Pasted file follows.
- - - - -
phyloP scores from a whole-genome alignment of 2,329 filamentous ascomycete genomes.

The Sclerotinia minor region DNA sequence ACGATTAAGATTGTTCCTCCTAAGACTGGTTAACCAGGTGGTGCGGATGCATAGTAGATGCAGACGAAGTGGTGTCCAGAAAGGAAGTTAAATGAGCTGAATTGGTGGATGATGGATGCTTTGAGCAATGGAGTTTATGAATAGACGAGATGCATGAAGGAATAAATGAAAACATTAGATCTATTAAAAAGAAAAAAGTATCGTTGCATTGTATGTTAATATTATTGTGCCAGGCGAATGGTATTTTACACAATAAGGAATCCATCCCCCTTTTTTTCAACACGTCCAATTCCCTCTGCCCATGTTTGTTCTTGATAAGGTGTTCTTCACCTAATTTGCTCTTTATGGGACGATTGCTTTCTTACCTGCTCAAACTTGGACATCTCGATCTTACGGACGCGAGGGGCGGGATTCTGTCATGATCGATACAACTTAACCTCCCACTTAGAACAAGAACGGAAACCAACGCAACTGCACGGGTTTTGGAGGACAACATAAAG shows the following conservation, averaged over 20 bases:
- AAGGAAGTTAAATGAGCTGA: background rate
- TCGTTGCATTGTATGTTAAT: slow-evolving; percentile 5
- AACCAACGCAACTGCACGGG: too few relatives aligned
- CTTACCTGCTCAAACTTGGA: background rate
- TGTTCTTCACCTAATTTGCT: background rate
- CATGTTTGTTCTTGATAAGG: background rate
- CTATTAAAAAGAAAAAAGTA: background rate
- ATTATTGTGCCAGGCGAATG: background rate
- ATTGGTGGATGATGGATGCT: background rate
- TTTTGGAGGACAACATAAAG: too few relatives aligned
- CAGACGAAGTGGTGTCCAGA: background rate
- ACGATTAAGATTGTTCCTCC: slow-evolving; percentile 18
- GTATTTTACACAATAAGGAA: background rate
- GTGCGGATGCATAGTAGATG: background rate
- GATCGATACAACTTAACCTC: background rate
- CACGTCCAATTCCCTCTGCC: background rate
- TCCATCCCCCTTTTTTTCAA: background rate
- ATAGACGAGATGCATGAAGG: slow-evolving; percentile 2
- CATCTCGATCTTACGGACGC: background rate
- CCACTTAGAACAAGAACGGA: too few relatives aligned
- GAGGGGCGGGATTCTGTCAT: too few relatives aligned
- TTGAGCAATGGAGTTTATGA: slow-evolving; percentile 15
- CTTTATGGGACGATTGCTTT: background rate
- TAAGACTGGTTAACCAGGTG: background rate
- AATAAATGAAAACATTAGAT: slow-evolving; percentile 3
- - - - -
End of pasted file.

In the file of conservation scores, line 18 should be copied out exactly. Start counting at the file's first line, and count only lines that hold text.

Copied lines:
- CACGTCCAATTCCCTCTGCC: background rate